c) A Crowned Roof
Rain and snow melt runs off a crowned roof. A flat roof will sag over time, then water puddles around heavy roof-top items like the a/c unit. Water eventually finds it's way inside after gaskets & caulk have degraded from age, sun, and change in seasons.

d) Rolled-Over-The-Edge seamless Fiberglass Roof Sheathing
A single sheet of fiberglass as shown HERE that rolls over the right & left sides of the roof, down to the wall. The overlapping of fiberglass to the wall provides a good water seal and the fiberglass sheathing holds up better than roofs made of sheet rubber or thin plastic called TPO, which require more attention to keep your RV well protected.

e) A Five Sided Rear Wall Cap
A five sided back wall moves the seams around to the sides to areas of much less stress as seen HERE.  The rear wall resembles a shallow rectangular cooking pan standing on it's side.  Like the example, some rear wall sections are constructed with an integrated spare tire compartment and rear storage compartment.  Not only are they convenience features, but that rear wall/cap offers a solid double-wall for exceptional strength which is more resistant to flexing the adjoining seam work.  It helps in keeping the house together.

Don't be fooled.  There are a select few manufactures who add rear wall sectional styling pieces over an entry level rear corner seam design which gives the appearance of a 5-sided pan design.  You can easily tell by noting the sections & seams between them and the flat back wall that remains exposed.

Bigger Will Be Weaker
The size & floor plan you select MUST FIRST meet your needs before this consideration.
The bigger the house, the weaker the structure will be.  Consider two cardboard boxes made from the exact same corrugated material.  The smaller box would naturally be stronger.  It will be more resistant to bending, twisting, and other types of flexing.  So if you are on the fence between models, the smaller one will be your stronger choice.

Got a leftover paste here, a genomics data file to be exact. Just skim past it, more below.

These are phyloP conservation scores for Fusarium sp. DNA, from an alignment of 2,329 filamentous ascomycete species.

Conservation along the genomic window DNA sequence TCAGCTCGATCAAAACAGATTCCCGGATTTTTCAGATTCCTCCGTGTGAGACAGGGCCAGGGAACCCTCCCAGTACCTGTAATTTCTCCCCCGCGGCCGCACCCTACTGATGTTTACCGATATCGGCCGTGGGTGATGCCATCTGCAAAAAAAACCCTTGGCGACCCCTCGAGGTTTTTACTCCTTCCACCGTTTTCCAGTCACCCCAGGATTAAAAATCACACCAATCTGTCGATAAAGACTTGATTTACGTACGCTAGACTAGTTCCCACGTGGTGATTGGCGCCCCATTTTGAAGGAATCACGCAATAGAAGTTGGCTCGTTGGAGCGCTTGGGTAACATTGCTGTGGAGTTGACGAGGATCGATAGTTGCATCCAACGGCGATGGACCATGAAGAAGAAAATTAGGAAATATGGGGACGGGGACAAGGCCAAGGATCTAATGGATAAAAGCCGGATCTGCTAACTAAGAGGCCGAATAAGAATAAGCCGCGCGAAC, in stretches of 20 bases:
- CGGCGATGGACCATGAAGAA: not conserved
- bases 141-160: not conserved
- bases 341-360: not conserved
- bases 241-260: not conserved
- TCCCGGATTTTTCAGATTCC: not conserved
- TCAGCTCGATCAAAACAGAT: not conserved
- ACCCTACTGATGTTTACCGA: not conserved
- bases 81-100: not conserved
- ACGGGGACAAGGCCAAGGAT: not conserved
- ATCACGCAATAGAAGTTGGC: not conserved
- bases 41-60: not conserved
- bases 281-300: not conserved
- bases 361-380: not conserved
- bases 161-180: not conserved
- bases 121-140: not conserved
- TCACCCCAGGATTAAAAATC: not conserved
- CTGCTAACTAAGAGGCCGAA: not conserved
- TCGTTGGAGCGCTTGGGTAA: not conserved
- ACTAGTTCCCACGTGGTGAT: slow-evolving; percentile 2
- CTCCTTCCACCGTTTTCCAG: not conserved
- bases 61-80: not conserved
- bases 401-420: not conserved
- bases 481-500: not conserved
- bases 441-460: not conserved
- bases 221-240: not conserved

Potentially Troublesome Construction
Entry level motor homes are made with seams in corners and finished off with trim, including the massive cab-over bed.  Their roof is flat and finished with rubber or TPO. They are most affordable, and come in all sizes. HERE is one such example.  If considering this construction type, keep in-mind they require more regular care with bi-annual inspections. Plan to use a caulking gun now and then. When buying a used one, consider that you really don't know how well the previous owner maintained it. Buying new or used, that construction method will be counting on you to be a good non-neglectful owner.

There are also the rare exception of the Lazy Daze which has seam work in the corners, but the substructure and sealing method is of the highest quality that it holds up like a seamless body. It's excellent sectional construction methods are not commonly found in other brands. I am no expert on this, but I'd give it a #1.5 Almost Like Best

About The Chassis
The most popular is the Ford E350 and E450 with the V10 engine. The Sprinter diesel is a popular alternative to the E350 in the smaller sizes.  Also within this past year is the recent introduction of the Ford Transit. The GM 3500 & 4500 chassis are not popular but are a very good choice for the right application. Any of the chassis mentioned made since 1998 are real good, new or used. If you plan to tow a car or heavy trailer, be aware that the Sprinter & Transit will be least powered. People who tow with them naturally take it slower.

If considering a current-day small class B+ or C motor home, here is a comparison between the two current main chassis contenders, the Sprinter with the V6 diesel engine and the Ford E350 with the V10 gasoline engine.

Advantages Of The Mercedes Sprinter With Diesel Engine
- Offers a 35%-50% improvement in fuel economy over the Ford-V10, when both are loaded and driven identically.
- More ergonomic driver compartment with more leg room.
- Comfort continues with a car-like feel & quiet ride.
- A grander view out the windshield
- Made by Mercedes which people are attracted to.

Advantages Of The Ford E350 with V10 Engine
- Given identical motor homes both brand and model, the Ford is around $13,000 MSRP cheaper
- The Ford V10 engine has 50% more horse power and torque
- The Ford E350 chassis handles 1430 pounds more weight.